FEW WOULD have expected a leading member of the Cyprus ruling elite, like Christodoulos Christodoulou, to have ended up behind bars for tax evasion. To be precise, he is not yet behind bars because on hearing his five-month jail sentence in court last Monday he had the chest-pains that all big-shots seem to suffer in such circumstances and was rushed to hospital. A medical council met yesterday to decide whether keeping Christodoulou in hospital was justified. Even the calling of a medical council, so soon, was a surprise.
This was, after all, a man who had wielded immense power during his glowing career, having occupied an array of top positions that enabled him to develop strong links with all sections of the establishment – white-collar unions, political parties, state services, the media and the Church. A permanent secretary, finance minister, interior minister and governor of the central bank, who had also entertained presidential ambitions, Christodoulou was so well-connected he would have expected to avoid a custodial sentence. And if this were any other time in the country’s history, he would probably have got off with a fine and suspended prison sentence.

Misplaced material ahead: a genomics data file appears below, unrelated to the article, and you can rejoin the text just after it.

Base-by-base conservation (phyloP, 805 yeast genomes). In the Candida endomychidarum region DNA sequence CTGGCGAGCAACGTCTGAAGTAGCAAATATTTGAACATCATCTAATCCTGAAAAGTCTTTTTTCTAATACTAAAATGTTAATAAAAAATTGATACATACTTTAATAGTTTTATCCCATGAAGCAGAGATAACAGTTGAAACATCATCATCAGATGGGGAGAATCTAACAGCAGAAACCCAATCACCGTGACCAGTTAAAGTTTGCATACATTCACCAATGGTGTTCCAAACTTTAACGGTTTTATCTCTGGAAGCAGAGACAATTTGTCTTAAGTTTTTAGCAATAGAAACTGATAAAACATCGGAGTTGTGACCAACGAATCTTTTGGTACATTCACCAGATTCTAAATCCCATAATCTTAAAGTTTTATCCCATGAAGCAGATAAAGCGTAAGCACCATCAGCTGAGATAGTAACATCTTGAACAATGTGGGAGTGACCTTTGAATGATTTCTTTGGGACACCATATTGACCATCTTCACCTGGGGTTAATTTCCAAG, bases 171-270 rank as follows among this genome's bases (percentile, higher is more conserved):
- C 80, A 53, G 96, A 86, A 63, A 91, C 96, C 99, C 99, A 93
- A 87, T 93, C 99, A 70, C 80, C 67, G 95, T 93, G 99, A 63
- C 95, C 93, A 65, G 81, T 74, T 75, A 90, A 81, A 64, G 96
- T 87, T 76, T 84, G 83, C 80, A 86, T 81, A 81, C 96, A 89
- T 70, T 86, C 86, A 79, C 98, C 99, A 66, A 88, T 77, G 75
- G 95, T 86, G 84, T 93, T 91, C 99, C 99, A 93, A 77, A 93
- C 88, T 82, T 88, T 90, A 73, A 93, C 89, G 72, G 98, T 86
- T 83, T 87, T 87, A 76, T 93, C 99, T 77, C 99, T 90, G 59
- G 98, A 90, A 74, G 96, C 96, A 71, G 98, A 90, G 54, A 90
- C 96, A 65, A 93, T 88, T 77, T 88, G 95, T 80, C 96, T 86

But these are not normal times. There is real public anger over what has happened to the country and over the authorities’ failure to prosecute any members of the ruling elite that had played a part in bringing the economic meltdown. Christodoulou might not have been directly responsible for the collapse of the economy, but he had been a member of the corrupt establishment who was caught breaking the law. There was no judge in Cyprus that would have shown him clemency in current circumstances.
Judges must also feel the social pressure to pass tough sentences. A few weeks ago, when it was revealed that a Limassol judge had not even imposed a fine on a former minister that drove through a red light and hit a teenager who is now paralysed, there was public outrage. This raised the suspicion that judges treated members of the Cyprus establishment much more leniently than ordinary citizens. If Christodoulou was not given a custodial sentence, this suspicion would have been reinforced. Some could say that five months was lenient, considering he would be out after two, but it still was a custodial sentence that would have been unheard of for a leading member of society three years ago.
What is important is that a big taboo has been broken, even though it remains to be seen whether this is the start of a new trend or the exception that proves the rule.